Let me try to explain what he found out in my own words, as it applies to this topic. These people, whom Altemeyer calls "right-wing authoritarian followers", were conditioned by their own parents into not applying their reason for what most of us consider its normal application, and certainly not to admit it. For them, rationality and rational thinking are just something you have to pretend while you are actually trying to figure out which authority you must follow to avoid being punished, and what it is that this authority wants you to do, think, and most importantly say. It doesn't matter whether it makes sense. You just have to proactively do what you have been, or anticipate to be, told by the authorities that can punish you. (Even left-wing authorities, so long as they are in power!)

      So they are not insane, they are just victims of something that you can either call a specific culture, or a form of child abuse. It's not necessarily connected to this, but for example there is also evidence that psychopathy is often a natural reaction to how a child is raised, a reaction necessary to protect the child from even worse damage, rather than something people are necessarily born with. E.g. most African child soldiers become psychopaths because nobody can survive the horror otherwise.

      Such aberrations are stable when, as in these two cases, parents who have them normally behave in such a way that their children develop them as well. In the case of right-wing authoritarian followership, Altemeyer also found that experiences with diverse, 'different' people as e.g. at a university helps a little, whereas becoming a parent generally makes it worse.

      • (Score: 1) by GeriatricGentleman on Saturday March 01 2014, @09:36PM

        by GeriatricGentleman (1192) on Saturday March 01 2014, @09:36PM (#9237)

        "university helps a little, whereas becoming a parent generally makes it worse"

        So educate or sterilise them? I like it. How do I contribute?
        Of course, once we get a foothold on the religious whack-jobs we can extend to the next subset of the population - maybe politicians? Hopefully it won't be too long before we get to my kids - a free full university education would be most welcome! Or if they fail their uni entry - maybe a sponsored o'seas adventure for a year to immerse themselves in a diverse and different culture? Hmm, I might be a little intolerant myself - perhaps I should go too!

        As an aside, I am not from the US, when I read "Noah's Ark to built in KY" I confess it took me a second or two of wondering...

    • (Score: 1, Insightful) by Anonymous Coward on Saturday March 01 2014, @02:10PM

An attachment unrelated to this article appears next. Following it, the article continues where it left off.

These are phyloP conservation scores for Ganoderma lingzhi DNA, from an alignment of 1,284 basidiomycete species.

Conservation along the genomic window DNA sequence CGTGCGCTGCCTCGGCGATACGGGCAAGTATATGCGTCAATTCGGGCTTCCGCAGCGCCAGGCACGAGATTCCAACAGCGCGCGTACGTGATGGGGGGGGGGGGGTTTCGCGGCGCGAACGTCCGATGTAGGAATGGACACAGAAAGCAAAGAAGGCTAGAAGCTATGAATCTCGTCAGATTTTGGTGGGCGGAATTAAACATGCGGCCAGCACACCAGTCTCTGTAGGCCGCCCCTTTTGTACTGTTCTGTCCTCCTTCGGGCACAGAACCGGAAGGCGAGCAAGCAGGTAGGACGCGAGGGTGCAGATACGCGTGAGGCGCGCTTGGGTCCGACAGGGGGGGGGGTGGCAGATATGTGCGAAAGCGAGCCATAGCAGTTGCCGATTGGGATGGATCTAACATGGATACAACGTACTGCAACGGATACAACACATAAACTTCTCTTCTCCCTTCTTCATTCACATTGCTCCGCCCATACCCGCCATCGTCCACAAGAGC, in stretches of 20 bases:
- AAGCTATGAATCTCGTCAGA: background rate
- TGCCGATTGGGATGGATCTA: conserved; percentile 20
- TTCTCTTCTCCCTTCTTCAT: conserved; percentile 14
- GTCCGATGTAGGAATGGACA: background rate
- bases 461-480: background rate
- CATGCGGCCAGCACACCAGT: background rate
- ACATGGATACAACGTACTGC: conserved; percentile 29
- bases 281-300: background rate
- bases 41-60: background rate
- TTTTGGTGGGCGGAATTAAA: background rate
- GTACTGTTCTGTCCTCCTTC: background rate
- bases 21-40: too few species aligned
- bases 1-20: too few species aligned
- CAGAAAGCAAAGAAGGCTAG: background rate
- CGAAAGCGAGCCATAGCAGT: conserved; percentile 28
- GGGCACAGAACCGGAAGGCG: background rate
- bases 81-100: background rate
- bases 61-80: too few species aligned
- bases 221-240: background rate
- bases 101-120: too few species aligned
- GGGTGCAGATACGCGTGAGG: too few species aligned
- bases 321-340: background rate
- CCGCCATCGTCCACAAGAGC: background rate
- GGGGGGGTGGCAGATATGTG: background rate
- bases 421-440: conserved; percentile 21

by Anonymous Coward on Saturday March 01 2014, @02:10PM (#9112)

      It always sucks living in Kentucky. Right now is not all that special.

      • (Score: 0) by Anonymous Coward on Monday March 03 2014, @02:59PM

        by Anonymous Coward on Monday March 03 2014, @02:59PM (#10059)
        But it's where that wonderful, wonderful bourbon is distilled. That somewhat balances out the religious clown show...
    • (Score: 0) by cubancigar11 on Saturday March 01 2014, @04:21PM

      by cubancigar11 (330) on Saturday March 01 2014, @04:21PM (#9150) Homepage Journal

      The tech industry and the top notch research institutions are running because of positive influx of brilliant immigrants. While its narrative in USA is a little convulated because americans have vested interest in opposiing immigration, in reality USA is quite open to immigration. If left to their own devices, these institutions will collapse like they have in rest of the world that is not as open as USA.

  • (Score: 3, Interesting) by Mr_Flibble on Saturday March 01 2014, @08:50AM

    by Mr_Flibble (286) on Saturday March 01 2014, @08:50AM (#9026)

    I mean is it possible to build it using the old construction techniques,how big will it be and would it actually float and not sink or capsize.
    Basically is it even possible without cheating.
    I suspect it isn't and they will lie about it.

    --
    Just because I suffer from paranoia doesn't mean people aren't out to get me.
    • (Score: 0) by evk on Sunday March 02 2014, @09:26PM

      by evk (597) on Sunday March 02 2014, @09:26PM (#9745)

      The project is a really interesting experiment. To bad it's done for all the wrong reasons. I can't see any good coming out of this. Worst case scenario; they succeed(*) and according to their usual flawed logic, that would be proof for all their claims. If they fail, it doesn't really matter for them. It's still plenty of publicity and they'll have all kind of excuses.

      * I didn't bother to check if they've even defined the goal, and I highly doubt that it will be relevant. I guess it'll be a fairly big boat that floats (or at least looks like it could). Certainly not big enough to house 10k "kinds" of anything bigger than rodents.

  • (Score: 2, Insightful) by PrinceVince on Saturday March 01 2014, @09:19AM

    by PrinceVince (2801) on Saturday March 01 2014, @09:19AM (#9034)

    Nye said he was "heartbroken and sickened for the Commonwealth of Kentucky" after learning that the project would move forward.

    That kind of wording is only going to affirm creationists and create antipathy towards the secular cause. I wish he had conducted himself smarter during the debate and its aftermath. I think Sam Harris is one of the few "movement" atheists with enough emotional intelligence to not alienate religious moderates. Once people feel attacked any hope of genuine debate (and reflection) goes out the window.

    • (Score: 2) by FatPhil on Saturday March 01 2014, @11:03PM

      by FatPhil (863) <{pc-soylent} {at} {asdf.fi}> on Saturday March 01 2014, @11:03PM (#9274) Homepage
      Was there ever any hope of genuine debate?
      --